por Sean Ruck
, Contributing Editor | October 02, 2018
From the October 2018 issue of HealthCare Business News magazine
But the problem was that they put a bandage on something that potentially had a deeper wound. As those protocols were added, the possibility that they could hide but not necessarily fix other flaws increased. That means the industry had to continue playing catch-up to keep legacy devices safe and adhere to the appropriate level of performance to head off vulnerabilities, even as the revenue stream for those devices slowed.
That information lead to the question that probably causes sleepless nights for hospital administrators – at what point does it become more financially responsible to buy new technology instead of patching legacy equipment?
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It could be argued that the WannaCry attack that wreaked havoc in U.K. hospitals last year had the potential to physically harm patients due to it blocking access to medical records and causing the rescheduling of non-critical medical operations, the harm wasn’t direct. While some experts have warned that it’s possible we could see hacks to pacemakers or other devices that would cause direct harm to people, so far it’s been ransomware attacks and theft of patient information, which all seems targeted at a direct for-profit focus. Regardless of the rationale behind the attacks, the potential financial impact for a compromised hospital or healthcare system is enormous. Consider the cost of a few days’ downtime on one of your heavily-used pieces of imaging equipment. Now multiply that by however many different modalities you have in use every day and consider that financial impact. That’s not even taking into account the hit to your organization’s reputation. So that’s why McNeil urges people to understand where their vulnerabilities are. “So the very first task is that you take an inventory of the equipment and see where you have systems that are still being supported, because you need to know where your exposure is in that particular environment,” he said.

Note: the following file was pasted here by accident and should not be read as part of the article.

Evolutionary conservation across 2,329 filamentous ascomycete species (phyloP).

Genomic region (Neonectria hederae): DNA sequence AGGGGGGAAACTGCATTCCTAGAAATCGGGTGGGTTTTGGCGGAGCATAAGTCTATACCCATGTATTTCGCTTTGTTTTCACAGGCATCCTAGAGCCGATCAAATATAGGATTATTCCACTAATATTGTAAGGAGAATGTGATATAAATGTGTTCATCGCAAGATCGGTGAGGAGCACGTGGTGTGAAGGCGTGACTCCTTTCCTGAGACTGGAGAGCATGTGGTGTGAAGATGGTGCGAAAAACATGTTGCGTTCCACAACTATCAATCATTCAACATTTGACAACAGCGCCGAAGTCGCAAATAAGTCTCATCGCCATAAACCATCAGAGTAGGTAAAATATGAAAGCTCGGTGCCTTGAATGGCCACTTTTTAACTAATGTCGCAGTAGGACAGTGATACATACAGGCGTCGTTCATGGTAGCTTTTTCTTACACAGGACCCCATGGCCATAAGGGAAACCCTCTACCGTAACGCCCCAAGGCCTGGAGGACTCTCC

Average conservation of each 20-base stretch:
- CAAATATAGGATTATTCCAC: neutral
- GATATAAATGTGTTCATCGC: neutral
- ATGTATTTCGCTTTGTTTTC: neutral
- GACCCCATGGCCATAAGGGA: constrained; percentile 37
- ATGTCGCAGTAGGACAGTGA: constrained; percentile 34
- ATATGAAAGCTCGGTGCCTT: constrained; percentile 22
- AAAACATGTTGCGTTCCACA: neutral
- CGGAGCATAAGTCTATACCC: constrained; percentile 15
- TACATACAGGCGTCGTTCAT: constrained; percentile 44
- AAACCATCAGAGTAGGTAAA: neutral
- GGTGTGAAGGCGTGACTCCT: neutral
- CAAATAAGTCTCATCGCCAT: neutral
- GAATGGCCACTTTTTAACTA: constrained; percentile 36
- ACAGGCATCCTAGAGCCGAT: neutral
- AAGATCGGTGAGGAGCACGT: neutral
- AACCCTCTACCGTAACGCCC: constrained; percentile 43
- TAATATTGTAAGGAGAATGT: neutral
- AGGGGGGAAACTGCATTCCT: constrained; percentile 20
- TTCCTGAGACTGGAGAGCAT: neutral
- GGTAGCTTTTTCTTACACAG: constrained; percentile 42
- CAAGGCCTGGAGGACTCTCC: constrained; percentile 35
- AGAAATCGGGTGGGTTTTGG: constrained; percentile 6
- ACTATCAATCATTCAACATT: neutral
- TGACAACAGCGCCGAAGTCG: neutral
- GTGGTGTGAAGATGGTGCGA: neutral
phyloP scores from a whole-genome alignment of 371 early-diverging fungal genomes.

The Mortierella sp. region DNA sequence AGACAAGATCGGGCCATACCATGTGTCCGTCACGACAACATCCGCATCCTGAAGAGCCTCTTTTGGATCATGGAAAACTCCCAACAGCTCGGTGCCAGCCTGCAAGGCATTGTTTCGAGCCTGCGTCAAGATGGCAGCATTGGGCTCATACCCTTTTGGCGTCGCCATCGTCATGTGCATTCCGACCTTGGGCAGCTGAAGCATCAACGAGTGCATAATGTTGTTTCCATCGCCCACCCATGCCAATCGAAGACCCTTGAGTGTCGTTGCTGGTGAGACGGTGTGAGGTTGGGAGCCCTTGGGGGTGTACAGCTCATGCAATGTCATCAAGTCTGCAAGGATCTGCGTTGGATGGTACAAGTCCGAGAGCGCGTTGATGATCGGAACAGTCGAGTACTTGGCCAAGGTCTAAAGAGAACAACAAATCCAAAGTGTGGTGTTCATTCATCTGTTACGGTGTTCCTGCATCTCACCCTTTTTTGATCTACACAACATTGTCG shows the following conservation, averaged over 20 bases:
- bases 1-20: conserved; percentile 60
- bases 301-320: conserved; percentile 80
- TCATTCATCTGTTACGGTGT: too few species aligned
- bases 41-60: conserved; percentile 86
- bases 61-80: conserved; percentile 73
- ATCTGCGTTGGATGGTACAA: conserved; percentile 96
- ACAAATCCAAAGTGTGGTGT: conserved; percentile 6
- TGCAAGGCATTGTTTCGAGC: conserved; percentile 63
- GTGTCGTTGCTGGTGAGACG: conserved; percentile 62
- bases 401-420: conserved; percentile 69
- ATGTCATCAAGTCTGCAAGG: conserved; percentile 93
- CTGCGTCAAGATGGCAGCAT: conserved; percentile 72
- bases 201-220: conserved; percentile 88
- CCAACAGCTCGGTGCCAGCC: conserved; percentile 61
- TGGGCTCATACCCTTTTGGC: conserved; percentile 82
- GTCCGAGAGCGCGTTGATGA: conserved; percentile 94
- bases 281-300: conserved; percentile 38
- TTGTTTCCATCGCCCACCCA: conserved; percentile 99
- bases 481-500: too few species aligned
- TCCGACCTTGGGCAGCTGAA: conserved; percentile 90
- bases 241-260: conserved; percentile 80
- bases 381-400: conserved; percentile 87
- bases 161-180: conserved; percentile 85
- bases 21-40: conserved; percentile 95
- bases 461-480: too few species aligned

By support, McNeil means you need to know which devices are still being monitored by the OEM or software provider, how often patches are introduced, and what kind of access you have to customer support in case something seems strange. After you’ve done your assessment, he advises you weigh your financial decisions and focus on the higher-risk areas to replace equipment if possible. “Now, for those that can’t be replaced, we need to understand what other isolations and hardening of the systems can be done,” he said.
Still, his main advice when using connected technology is to go with what is supported. “The notion of patches will always be attractive because malware will continue to evolve,” he said. Back to HCB News